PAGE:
Where to buy in a year of change and challenges
Frank O’Brien, (WESTERN INVESTOR) — Industrial and multi-family sectors appear the safest sectors for investors in 2019
Canada’s economy is posting minuscule growth, but the largely government policy-driven downdraft will fan residential rental demand and the industrial sector appears largely immune.
In comparison, the retail and office sectors – the latter with the exception of Metro Vancouver – will continue to face headwinds as consumers and corporate spending contract in most western Canadian markets.
The following is Western Investing’s annual guide to where to safely place your commercial real estate investments in 2019 as Canada and Alberta face elections – and the potential of a change in leadership.
The play: multi-family rentals; office market; industrial speculation
Metro Vancouver’s commercial and industrial real estate sector is coming into 2019 with arguably the best market conditions in Canada. It is witnessing a rare confluence of among the lowest vacancy rates in North America, record-high prices and sustained development that is confidently pushing up office towers, industrial parks and multi-family rental buildings across the entire region.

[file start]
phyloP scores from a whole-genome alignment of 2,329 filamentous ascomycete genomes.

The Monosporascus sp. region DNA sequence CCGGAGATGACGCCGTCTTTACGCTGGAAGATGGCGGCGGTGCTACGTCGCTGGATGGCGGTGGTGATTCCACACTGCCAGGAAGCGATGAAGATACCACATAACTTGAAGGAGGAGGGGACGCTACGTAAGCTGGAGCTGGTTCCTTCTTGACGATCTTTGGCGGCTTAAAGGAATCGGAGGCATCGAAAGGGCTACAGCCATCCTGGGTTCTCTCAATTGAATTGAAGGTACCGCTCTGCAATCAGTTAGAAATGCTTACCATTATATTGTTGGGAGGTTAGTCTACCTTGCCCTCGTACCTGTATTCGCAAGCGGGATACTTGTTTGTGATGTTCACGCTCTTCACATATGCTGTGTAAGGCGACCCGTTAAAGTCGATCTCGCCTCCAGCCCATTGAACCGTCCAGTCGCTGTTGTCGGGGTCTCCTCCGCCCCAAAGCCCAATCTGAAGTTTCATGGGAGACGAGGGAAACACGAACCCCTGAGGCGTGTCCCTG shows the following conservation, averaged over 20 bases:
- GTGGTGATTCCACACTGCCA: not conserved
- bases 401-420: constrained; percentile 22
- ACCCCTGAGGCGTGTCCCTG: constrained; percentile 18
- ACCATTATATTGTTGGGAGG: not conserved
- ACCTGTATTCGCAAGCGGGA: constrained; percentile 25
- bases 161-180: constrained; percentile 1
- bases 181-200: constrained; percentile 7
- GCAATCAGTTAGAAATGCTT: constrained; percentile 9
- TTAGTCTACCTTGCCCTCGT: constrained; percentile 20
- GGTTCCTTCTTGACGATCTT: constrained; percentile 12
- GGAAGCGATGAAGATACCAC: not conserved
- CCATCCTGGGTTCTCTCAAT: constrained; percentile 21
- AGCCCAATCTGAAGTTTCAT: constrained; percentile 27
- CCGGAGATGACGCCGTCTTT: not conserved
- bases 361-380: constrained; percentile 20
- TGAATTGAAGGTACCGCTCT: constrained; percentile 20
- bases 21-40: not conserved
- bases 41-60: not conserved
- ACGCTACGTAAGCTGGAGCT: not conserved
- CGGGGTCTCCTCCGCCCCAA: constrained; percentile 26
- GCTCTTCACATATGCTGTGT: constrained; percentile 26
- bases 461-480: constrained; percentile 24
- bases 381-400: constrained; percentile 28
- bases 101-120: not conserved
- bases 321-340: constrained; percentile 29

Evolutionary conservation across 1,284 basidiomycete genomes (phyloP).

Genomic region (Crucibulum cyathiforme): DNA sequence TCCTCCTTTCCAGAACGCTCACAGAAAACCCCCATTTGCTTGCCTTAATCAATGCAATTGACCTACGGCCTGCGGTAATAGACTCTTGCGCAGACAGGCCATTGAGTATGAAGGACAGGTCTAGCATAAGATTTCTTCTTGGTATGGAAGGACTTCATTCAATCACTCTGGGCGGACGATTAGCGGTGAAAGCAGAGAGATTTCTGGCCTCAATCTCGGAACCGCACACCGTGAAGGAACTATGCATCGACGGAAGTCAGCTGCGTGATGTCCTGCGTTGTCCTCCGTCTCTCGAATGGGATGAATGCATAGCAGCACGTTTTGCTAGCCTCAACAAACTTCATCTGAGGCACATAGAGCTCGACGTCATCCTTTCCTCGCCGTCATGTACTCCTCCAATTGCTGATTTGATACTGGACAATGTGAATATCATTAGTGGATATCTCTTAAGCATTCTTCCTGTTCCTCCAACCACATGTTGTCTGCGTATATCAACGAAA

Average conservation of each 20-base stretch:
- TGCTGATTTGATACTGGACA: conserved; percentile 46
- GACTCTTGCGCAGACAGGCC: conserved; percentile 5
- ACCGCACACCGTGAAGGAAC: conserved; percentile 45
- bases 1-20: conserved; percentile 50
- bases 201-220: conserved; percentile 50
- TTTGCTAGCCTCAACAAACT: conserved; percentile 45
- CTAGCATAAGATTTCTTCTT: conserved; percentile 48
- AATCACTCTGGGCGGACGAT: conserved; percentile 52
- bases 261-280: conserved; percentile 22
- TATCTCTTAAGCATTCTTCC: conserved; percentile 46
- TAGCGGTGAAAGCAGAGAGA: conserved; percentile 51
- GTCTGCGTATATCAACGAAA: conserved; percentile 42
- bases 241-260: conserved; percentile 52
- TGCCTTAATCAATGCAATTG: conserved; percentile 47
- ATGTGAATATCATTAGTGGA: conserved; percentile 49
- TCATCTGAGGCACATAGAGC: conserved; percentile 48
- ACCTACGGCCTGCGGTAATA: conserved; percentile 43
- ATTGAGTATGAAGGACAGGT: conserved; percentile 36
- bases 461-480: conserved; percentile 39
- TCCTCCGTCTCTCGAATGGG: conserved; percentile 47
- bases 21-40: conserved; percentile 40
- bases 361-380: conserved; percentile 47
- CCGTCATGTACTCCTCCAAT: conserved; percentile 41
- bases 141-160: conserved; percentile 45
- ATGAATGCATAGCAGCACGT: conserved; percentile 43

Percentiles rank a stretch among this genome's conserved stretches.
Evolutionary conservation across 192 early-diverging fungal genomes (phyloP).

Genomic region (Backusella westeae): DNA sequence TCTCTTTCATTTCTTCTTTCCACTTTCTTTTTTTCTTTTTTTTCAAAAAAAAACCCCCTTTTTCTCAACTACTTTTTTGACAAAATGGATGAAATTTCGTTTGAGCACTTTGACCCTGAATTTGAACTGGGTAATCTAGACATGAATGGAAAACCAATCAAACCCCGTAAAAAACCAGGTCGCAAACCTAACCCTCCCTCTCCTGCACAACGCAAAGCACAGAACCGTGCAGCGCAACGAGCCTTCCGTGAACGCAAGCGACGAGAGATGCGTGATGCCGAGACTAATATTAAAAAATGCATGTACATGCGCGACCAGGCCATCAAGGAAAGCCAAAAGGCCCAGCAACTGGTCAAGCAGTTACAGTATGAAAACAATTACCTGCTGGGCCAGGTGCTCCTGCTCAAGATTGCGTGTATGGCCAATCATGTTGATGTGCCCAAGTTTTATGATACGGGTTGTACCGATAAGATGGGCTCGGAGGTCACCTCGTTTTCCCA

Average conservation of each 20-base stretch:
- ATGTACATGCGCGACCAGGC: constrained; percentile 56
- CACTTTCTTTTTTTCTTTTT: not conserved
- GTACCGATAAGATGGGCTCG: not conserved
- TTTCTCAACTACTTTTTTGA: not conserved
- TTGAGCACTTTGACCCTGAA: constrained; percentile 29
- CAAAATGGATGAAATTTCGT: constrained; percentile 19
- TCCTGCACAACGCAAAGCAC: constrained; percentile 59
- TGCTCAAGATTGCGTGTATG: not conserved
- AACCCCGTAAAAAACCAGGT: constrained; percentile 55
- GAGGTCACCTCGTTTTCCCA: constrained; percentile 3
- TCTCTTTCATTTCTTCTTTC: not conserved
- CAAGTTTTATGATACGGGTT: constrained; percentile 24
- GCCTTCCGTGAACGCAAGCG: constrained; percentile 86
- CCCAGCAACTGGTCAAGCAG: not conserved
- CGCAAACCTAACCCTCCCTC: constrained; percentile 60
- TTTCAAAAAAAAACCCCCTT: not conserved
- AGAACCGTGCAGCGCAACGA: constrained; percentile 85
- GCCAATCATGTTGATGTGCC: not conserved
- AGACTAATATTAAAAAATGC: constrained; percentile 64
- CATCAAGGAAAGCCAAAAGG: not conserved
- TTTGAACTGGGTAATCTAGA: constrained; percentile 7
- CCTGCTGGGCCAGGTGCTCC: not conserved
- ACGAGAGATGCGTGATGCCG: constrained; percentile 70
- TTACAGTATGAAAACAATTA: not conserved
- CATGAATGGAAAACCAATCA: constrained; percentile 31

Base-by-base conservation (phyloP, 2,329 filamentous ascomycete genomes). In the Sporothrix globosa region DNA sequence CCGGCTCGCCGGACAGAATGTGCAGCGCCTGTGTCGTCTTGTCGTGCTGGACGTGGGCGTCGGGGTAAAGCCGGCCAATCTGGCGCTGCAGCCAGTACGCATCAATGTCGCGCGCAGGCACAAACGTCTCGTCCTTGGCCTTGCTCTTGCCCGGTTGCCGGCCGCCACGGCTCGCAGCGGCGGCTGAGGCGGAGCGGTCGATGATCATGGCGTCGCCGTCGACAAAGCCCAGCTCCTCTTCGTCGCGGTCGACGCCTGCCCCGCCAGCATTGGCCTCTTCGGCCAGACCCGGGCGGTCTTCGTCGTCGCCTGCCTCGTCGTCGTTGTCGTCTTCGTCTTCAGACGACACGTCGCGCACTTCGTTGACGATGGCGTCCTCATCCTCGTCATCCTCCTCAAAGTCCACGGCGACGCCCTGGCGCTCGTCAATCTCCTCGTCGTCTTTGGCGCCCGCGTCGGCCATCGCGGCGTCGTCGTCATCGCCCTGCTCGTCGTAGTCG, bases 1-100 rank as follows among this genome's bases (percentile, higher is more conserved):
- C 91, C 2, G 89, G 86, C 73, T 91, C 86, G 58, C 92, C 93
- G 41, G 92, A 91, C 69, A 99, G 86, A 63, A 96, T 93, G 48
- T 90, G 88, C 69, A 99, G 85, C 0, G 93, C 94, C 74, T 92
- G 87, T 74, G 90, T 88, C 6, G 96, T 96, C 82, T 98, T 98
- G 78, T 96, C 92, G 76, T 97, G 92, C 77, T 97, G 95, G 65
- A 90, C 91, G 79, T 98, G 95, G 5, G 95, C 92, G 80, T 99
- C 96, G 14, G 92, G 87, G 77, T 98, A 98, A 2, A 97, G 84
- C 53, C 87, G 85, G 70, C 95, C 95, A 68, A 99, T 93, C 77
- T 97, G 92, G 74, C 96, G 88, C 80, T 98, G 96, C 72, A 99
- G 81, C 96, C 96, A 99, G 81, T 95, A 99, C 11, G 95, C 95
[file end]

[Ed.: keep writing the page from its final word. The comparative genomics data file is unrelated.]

“It is a historical time for Metro Vancouver’s commercial real estate,” said market analyst Andrew Petrozzi of Avison Young’s Vancouver office.
Vancouver’s downtown office vacancy rate is experiencing record-high prices as leasing costs nudge all-time highs. There are 1.6 million square feet of new offices under development in downtown Vancouver, but most of the space is already claimed.
“The market is showing no signs of slowing down in terms of rental rates. With no major new office buildings delivered until 2021, tenants with upcoming leases are competing within a very tight market,” said Jon Bishop, executive vice-president and managing principal of Devencore’s Vancouver office.
Industrial: Vancouver bare concrete industrial space sells for higher prices than luxury residential condos in any other Canadian city. In Vancouver’s Mount Pleasant and other uptrending zones light industrial space is fetching from $800 to $1,000 per square foot.
The strength of Metro Vancouver’s industrial market is attracting foreign buyers. Unlike residential real estate, industrial is not subject to B.C.’s 20 percent foreign-buyer tax and is not experiencing a historic meltdown this year.
The latest property transfer data set from the province indicates that the proportion of foreign buyers in B.C. residential deals dropped in 2018.
Rising industrial lease rates mean good cash flow for owners, however, and that’s where foreign buyers are taking note. Net lease rates have doubled in the past two years, and prime new properties can fetch $18 per square foot.
“We’re seeing offshore money, for the first time, coming into industrial because they understand and can see the quality of the investment,” said Todd Yuen, president, industrial, at Beedie. “The rents have finally caught up to the point where we can start to push the development cycle a little bit.”
Multi-family: The sector still has about the lowest vacancy rate possible, in the 1 percent range, according to Canada Mortgage and Housing Corp., and sky-high house and condo prices will keep tenants in place.
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